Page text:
THIS WRITING LIFE: A rather pleasant research trip

One of the cool things about being a writer is that you occasionally get to go on field trips, all in the name of research. For a lot of this year I’ve had a bit of a secret project brewing in my brain. It hasn’t made it any further than the plotting stage and I’m not even sure it’ll be written, let alone published. But if the project does go ahead,  it’ll be set in a place very much like the Yarra Valley, a gorgeously lush region north-east of Melbourne filled with vineyards, some top-notch restaurants, the famous Healesville Sanctuary, art galleries, golf courses and lots of other lazy Sunday drive attractions.

I was once reasonably familiar with the region, thanks to my former agricultural seeds career, but that was a long time ago and as I discovered on Sunday it’s changed a great deal. To begin with, there’s been an explosion in grape plantings and every second drive seems to lead to a cellar door. Not that that’s a bad thing – not from this wine lover’s point of view – but it has led to an increase in traffic. Once upon a time this was sleepy-hollow territory. Not any more. We took one look at the line up of cars to get into the farmer’s market at Yering Station and kept driving. I had countryside to ogle and photograph, notes to take and, well, wine to buy!

First stop, De Bortoli Wines at Dixon’s Creek, where we’d really hoped to have lunch. The restaurant, Locale, is renowned for great food but sadly it was booked out. We did, however, buy some amazing cheeses from the cheese room – a sublime, gooey French cheese called Le Dauphin, a delicious taleggio and a Swiss-made variety called, cheesily, Julius Cheeser! Oh, and wine. We bought that too. Those bottles of goodness were simply too lovely to resist.

Have a look at this view from the rear of De Bortoli’s. Perfect looking place to set a book, don’t you think?

I was quite captivated by this horsey property. I can see my hero messing around here. Except for the power lines. Think we’ll leave them out of the description.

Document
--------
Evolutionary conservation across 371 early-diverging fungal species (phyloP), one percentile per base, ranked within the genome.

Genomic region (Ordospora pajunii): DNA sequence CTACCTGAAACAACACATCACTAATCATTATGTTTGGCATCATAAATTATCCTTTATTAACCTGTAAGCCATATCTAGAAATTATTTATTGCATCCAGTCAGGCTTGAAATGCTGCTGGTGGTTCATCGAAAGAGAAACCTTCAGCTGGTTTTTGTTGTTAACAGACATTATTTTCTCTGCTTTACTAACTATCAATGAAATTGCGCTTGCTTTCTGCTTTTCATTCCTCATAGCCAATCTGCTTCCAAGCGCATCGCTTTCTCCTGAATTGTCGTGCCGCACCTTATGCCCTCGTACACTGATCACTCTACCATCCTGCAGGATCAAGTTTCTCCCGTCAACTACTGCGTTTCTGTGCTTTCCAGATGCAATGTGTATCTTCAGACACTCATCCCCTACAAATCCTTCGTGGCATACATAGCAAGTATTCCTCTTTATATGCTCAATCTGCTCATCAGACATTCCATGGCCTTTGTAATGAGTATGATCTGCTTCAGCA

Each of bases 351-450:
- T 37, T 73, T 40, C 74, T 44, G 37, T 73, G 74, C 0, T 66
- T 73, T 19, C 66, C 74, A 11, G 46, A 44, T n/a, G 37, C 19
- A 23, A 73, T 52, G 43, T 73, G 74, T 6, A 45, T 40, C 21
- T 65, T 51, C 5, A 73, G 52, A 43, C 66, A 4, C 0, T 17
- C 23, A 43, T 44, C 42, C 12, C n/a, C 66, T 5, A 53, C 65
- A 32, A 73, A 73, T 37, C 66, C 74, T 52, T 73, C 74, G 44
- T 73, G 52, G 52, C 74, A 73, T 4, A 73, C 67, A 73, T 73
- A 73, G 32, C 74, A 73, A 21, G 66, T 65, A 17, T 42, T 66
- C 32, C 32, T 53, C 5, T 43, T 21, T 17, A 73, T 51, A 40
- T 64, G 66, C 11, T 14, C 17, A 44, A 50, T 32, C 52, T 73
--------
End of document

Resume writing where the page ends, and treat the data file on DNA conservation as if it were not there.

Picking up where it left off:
Mandala is where we enjoyed lunch. And bought more wine. Very nice wine too! The restaurant, with it’s beautiful huge windows, timber ceiling and light-filled interior would make a great backdrop for a hero-heroine showdown scene. Suitably disguised as a fictional venue, of course!

So, research trip done. Now all I have to do is write the book. Easy-peasy!

Sigh, if only that were so…

0 thoughts on “THIS WRITING LIFE: A rather pleasant research trip

  1. Avatar1girl2manybooks

    Occasionally my husband works in Healsville – a couple of times a year. I think it’s absolutely beautiful up that way – so lovely and green, perfect for a very horsey romance Cathryn! I’m planning to get back there over the summer and see it with the sun shining instead of moody fog. I think my kids would love the Sanctuary.

    I hope that idea sees the light of day 😉

    1. AvatarCathryn Hein

      I remember harbouring a fantasy of owning a lovely white fenced horse property there when I was younger. All dreams, no money. Sigh. But at least now I can write about it!

      The idea is still waaaay in its infancy so could be some time off yet, if it ever gets done!

    1. AvatarCathryn Hein

      Julius Cheeser turned out to be very nice, Christine! Really great nutty flavour. As impressive as its namesake!

      Gorgeous area indeed, I can definitely see my hero strutting around his fields of green, looking all rural and sexy.